Once upon a time, we had a vendor who won a small contract award. The award announcement was supposed to be placed on a purchasing Web page in a secured area where only authorized vendors can gain access. However, the award announcement was mistakenly placed on a public-facing website. Since this contract was awarded to a sole proprietor, the company identification number listed was also that person’s Social Security number. Bottom line: This sensitive data was temporarily available to the public for more than 24 hours until the error was discovered and fixed.

In simple terms, we experienced a (very minor) data breach of one person’s sensitive information. In keeping with Michigan notification laws and internal government processes, the person was notified and the appropriate follow-up actions, such as issuing free identity theft protection, were taken.

While this type of internal error leading to a breach is rare, I believe that very small data breaches do occur in business offices more often than people realize. In the vast majority of cases, appropriate actions are taken to safeguard consumers and lessons are learned by staff regarding how to prevent future mistakes.

It’s time for a data breach scale

Which brings me back to the original question — and my answer.

I think it’s time for some type of a data breach scale. The scale could be similar to the Richter scale for earthquakes or the measurements for various stages of cancer or perhaps the different levels that weather forecasters use to describe tornadoes.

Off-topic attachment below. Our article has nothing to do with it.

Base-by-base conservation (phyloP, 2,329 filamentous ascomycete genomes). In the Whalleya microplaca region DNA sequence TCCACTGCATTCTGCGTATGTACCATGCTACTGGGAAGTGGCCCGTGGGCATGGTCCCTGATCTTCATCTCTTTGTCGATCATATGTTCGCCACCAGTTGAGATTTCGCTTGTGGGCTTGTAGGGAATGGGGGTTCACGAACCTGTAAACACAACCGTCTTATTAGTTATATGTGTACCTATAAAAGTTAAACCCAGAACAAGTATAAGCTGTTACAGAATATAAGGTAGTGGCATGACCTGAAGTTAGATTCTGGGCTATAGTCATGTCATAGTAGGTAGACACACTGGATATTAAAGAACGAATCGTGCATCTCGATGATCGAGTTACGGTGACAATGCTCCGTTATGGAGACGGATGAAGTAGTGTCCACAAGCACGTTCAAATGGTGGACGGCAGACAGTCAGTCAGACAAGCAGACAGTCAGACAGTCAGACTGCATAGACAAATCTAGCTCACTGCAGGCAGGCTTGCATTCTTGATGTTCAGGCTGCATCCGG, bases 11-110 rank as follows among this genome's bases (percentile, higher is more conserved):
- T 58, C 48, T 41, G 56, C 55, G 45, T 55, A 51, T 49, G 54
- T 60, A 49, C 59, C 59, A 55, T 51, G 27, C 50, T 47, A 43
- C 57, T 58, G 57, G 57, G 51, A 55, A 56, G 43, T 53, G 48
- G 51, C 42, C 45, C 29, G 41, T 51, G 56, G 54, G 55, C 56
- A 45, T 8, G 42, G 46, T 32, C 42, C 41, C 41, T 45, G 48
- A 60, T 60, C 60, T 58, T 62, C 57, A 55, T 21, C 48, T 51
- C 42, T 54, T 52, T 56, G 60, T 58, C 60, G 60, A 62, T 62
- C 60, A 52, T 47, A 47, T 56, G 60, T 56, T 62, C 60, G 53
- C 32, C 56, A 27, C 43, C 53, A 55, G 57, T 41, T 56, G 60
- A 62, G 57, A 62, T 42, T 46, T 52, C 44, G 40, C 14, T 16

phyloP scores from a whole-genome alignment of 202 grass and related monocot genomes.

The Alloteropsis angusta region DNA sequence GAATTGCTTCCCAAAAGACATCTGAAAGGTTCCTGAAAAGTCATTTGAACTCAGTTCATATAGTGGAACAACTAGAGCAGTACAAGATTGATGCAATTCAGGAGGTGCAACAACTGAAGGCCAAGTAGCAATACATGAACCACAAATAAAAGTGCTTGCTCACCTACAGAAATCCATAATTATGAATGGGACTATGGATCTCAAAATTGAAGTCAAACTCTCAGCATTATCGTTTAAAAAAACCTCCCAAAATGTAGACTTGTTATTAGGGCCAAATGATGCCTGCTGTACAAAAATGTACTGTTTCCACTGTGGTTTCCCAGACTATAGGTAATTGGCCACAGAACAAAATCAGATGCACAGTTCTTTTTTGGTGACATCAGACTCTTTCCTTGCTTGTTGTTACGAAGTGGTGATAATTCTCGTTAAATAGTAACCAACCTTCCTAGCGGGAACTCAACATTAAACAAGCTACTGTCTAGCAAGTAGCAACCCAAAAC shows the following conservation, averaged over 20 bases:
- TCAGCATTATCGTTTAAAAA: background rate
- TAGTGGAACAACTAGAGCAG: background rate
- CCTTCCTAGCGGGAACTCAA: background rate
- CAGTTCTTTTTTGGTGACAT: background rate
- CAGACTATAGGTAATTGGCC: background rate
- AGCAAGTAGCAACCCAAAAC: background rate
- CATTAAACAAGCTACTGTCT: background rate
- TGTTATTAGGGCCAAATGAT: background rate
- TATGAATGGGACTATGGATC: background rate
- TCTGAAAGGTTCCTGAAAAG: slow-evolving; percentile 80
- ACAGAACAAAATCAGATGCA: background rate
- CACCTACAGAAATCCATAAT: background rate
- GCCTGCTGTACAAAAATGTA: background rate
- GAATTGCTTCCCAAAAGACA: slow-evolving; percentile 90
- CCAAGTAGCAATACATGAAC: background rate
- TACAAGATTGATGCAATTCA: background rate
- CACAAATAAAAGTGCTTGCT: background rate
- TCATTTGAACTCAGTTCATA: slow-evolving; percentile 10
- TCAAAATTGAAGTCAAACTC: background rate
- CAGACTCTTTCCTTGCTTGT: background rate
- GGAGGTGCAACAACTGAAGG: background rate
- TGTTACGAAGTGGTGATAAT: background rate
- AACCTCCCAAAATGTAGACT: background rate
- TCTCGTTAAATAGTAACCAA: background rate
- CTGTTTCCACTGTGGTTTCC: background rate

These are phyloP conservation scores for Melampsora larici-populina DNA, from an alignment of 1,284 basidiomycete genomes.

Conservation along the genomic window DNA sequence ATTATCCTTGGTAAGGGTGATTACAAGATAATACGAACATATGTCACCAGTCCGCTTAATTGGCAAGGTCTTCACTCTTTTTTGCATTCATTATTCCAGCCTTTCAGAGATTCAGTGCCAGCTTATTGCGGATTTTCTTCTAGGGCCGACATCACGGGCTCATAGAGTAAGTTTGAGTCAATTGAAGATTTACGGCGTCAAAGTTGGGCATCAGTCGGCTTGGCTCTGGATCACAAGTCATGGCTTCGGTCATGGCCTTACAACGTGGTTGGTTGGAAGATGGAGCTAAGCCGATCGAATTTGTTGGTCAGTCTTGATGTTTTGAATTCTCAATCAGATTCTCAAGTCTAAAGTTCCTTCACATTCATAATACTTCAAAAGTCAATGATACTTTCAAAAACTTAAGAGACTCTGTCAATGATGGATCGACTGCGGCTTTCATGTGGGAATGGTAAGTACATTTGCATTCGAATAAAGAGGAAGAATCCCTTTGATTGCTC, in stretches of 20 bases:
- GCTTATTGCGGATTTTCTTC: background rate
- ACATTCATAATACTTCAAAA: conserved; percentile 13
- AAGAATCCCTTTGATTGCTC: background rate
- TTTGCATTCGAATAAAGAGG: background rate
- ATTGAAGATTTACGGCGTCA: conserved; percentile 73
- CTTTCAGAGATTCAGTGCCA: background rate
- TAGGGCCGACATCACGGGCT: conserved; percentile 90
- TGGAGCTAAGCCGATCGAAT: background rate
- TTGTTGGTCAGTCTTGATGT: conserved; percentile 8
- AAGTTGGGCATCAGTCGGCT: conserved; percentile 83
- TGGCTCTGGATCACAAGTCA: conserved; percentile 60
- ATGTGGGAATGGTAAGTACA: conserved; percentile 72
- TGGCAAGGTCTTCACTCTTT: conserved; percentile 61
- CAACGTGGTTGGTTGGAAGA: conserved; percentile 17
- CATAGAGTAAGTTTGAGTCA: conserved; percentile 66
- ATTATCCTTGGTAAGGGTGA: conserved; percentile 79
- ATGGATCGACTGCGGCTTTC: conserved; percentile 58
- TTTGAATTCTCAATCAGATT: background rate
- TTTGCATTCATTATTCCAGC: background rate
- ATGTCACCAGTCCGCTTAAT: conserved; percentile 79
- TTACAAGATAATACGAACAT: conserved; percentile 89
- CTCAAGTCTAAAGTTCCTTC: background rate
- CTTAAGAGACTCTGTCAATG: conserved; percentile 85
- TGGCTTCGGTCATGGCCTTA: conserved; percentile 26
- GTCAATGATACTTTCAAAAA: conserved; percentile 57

The purpose would be to describe more clearly the different types and scale of data breaches — and perhaps other types of cyber incidents such as denial of service attacks or destruction.

No doubt, there are plenty of details to work out. Who would decide? What would be included? When can we start? Where do we go to arbitrate? Do we need new laws, or would the scale just a general guideline? Would there be international recognition of the scale? And is it even worth the effort?

I have plenty of possible answers, but I don’t want to go there right now.

However, I would love to hear your opinions on this. Is it time for a data breach scale? Why or why not? If yes, what would be the best next steps?

Dan Lohrmann is chief security officer (CSO) at Security Mentor. Prior to joining the company, he was Michigan’s first CSO and Deputy Director for Cybersecurity and Infrastructure Protection from October 2011 to August 2014. Under his leadership, Michigan was recognized as a global leader in cyberdefense for government. He currently serves on the Michigan InfraGard Executive Board. Over the past decade, Lohrmann has advised the U.S. Department of Homeland Security, the White House, FBI, numerous federal agencies, law enforcement, state and local governments, non-profits, foreign governments, local businesses, universities, churches, and home users on issues ranging from personal Internet safety to defending government and business-owned technology and critical infrastructures from online attacks. Lohrmann represented the National Association of State Chief Information Officers on the U.S. Department of Homeland Security’s IT Government Coordinating Council from 2006-2014. In this capacity, he assisted in the writing and editing of the National Infrastructure Protection Plans, sector specific plans, Cybersecurity Framework, and other federal cyber documents. Lohrmann’s first book, Virtual Integrity: Faithfully Navigating the Brave New Web, was published in November 2008 by Brazos Press. His second book, BYOD for You: The Guide to Bring Your Own Device to Work, was published in Kindle format in April 2013.


Get more stories like this on TwitterFacebook